Recent PostsCTN Issue: December 2016 Thomas Hazlett & Michael Honig, The Price of Freedom: How to Charge for Spectrum as WiFi and Cellular Collide IEEE ComSoc Technology News (Dec. 2016) Al[...]Thomas Hazlett recently reviewed two new volumes on the Information Economy for the International Journal of Economics of Business. Both Martin Campbell-Kelly and Daniel D. Garcia-Swartz, [...]My new research shows that more Internet access funding doesn't help students. And almost all U.S. schools are already online. By Thomas Hazlett 08/23/16 09:27 AM EDT Even during[...]How an early telephone silencer took on AT&T. By Lauren Young via Atlas Obscura It's not unusual today to overhear strangers' intimate phone conversations while comm[...]
Regulating Broadband Networks: Assessing the Global Data for Evidence-Based Policy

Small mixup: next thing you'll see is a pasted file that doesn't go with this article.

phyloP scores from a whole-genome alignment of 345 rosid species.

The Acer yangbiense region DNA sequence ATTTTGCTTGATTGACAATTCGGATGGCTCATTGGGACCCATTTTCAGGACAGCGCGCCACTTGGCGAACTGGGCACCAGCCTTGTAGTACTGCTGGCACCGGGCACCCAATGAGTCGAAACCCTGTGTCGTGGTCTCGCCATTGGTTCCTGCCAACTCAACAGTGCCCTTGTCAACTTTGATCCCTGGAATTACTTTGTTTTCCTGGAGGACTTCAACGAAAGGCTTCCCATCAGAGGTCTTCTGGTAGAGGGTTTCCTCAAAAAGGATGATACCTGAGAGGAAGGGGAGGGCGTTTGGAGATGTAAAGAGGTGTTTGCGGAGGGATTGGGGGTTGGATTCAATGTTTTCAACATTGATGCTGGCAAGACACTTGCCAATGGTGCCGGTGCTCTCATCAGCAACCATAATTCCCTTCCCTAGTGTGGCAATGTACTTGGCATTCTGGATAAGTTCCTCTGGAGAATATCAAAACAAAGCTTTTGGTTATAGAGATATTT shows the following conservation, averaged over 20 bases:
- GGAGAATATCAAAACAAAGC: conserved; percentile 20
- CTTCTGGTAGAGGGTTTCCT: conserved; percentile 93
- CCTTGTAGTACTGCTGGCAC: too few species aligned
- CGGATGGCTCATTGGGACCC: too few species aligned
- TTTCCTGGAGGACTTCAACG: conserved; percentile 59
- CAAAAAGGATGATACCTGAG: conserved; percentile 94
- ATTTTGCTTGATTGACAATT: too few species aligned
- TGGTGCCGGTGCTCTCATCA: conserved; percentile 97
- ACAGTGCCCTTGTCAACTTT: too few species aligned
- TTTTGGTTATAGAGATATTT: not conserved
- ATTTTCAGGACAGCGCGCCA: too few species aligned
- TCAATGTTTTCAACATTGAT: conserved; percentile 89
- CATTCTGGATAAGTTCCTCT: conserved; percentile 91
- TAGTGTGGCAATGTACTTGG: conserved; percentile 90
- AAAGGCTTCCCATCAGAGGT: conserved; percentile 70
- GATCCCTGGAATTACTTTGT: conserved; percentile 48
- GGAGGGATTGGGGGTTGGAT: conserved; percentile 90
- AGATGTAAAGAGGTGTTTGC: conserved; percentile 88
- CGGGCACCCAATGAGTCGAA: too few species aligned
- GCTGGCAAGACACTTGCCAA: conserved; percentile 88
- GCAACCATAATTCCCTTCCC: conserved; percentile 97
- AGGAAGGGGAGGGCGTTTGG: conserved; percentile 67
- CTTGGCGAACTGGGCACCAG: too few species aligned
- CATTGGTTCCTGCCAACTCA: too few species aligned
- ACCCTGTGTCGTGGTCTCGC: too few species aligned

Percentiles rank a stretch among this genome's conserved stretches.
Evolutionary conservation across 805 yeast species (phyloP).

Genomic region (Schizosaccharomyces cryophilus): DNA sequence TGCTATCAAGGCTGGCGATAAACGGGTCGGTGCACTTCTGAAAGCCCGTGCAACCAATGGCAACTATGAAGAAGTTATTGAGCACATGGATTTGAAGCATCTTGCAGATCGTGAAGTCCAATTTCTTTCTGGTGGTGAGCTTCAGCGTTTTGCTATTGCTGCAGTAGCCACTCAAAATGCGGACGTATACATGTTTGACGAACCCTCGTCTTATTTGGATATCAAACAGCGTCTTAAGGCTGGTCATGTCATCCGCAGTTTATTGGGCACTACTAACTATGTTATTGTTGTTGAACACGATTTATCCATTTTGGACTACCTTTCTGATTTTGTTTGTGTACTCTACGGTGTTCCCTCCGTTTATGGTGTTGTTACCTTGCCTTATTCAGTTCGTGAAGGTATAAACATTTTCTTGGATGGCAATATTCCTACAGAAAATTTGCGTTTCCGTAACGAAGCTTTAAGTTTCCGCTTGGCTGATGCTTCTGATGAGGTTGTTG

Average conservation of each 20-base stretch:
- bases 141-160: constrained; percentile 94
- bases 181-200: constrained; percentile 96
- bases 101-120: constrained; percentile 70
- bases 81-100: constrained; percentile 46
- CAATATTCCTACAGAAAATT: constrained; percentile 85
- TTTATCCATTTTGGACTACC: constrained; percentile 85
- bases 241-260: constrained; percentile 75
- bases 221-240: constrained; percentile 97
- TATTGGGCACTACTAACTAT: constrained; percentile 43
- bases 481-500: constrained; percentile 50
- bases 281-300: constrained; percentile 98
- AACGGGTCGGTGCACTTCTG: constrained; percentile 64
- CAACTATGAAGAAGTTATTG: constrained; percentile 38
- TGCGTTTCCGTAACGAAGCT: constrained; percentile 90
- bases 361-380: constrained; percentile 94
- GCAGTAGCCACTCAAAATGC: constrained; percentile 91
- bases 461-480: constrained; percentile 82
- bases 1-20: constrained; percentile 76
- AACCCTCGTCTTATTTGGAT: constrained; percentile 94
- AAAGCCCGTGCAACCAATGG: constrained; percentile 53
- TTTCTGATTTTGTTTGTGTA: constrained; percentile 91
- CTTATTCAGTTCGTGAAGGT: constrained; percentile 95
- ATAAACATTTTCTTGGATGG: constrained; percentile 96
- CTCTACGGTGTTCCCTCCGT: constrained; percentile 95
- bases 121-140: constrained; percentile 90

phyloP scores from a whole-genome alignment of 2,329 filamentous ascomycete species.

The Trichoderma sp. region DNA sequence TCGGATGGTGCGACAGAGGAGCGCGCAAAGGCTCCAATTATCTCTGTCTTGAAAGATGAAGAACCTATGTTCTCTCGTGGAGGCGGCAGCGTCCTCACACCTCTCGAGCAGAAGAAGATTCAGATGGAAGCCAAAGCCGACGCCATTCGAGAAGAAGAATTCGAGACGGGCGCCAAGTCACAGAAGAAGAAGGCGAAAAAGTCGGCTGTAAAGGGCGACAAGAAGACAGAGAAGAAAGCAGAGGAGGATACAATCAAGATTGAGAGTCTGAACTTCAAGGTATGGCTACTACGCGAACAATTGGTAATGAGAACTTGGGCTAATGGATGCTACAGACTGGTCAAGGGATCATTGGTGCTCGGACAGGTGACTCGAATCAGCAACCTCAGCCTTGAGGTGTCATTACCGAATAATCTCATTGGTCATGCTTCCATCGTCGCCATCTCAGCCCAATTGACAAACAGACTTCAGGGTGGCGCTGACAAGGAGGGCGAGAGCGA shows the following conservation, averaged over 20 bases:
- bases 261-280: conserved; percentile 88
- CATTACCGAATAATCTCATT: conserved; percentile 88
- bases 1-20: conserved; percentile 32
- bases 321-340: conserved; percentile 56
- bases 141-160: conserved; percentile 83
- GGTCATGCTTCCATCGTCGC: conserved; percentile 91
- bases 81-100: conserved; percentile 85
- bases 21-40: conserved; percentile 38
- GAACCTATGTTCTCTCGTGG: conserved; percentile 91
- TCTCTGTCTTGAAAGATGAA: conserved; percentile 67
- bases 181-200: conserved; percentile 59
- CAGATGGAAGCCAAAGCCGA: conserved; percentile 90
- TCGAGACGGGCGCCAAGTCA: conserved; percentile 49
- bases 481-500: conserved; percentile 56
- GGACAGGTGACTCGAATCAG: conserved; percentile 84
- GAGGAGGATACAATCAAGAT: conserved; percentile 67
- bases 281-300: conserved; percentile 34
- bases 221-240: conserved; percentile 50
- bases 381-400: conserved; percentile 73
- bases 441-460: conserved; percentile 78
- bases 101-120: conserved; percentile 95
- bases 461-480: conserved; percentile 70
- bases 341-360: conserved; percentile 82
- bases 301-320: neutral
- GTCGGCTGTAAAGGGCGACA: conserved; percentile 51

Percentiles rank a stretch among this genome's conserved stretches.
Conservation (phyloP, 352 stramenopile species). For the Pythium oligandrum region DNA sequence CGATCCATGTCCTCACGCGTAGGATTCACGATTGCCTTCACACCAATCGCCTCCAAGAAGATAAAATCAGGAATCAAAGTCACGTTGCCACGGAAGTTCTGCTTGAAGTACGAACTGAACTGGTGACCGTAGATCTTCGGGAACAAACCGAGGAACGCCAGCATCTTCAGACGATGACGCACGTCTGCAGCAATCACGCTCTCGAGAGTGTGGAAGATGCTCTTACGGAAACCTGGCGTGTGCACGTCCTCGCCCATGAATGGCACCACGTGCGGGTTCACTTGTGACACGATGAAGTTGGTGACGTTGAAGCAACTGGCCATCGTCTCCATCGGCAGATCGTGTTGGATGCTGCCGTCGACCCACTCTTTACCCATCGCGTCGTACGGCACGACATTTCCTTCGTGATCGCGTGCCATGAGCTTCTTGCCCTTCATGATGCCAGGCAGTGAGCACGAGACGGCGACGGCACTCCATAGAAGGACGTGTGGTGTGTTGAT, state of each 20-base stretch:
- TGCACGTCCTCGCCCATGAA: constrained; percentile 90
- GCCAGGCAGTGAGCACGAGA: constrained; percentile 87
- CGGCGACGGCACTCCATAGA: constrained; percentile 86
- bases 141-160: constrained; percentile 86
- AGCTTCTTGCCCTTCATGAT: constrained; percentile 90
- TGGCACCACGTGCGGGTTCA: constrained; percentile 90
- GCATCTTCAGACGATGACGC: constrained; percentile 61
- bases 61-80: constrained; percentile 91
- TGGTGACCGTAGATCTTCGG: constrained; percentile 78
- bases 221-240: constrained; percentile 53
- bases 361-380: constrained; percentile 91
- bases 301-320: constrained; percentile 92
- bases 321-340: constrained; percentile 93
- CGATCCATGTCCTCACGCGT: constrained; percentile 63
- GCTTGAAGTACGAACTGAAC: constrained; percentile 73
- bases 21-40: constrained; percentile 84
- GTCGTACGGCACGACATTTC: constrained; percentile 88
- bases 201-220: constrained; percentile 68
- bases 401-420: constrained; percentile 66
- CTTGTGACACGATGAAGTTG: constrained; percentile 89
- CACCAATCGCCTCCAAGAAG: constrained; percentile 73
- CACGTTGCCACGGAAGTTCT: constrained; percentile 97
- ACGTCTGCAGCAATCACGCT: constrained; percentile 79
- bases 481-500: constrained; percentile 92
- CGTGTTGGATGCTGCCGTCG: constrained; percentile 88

Bronwyn Howell, Economist, New Zealand Institute for the Study of Competition and Regulation
An examination of the historical context suggests that comparative analysis of the development of the New Zealand and United States industries over the past thirty years, and the more recent experiences of the past thirteen years as New Zealand has pursued industry policies with those firstly of Europe and latterly Korea and Japan, is informative for policy makers and practitioners in both countries. From being the most lightly-regulated telecommunications market in the OECD in 1999, New Zealand has now become in 2012 one of the most tightly regulated, with a fixed-line industry structure mandated to embody full structural separation and cost-based access pricing across all networks. The following empricial research is especially relevant for United States policy makers who so far have eschewed explicit regulatory intervention in Internet markets. New Zealand offers a viable set of experiences to inform US policy makers of what might occur if access regulation policies are applied partway through the diffusion of Internet technologies, as opposed to being in place in advance of that diffusion (as has been the case in most other OECD countries).
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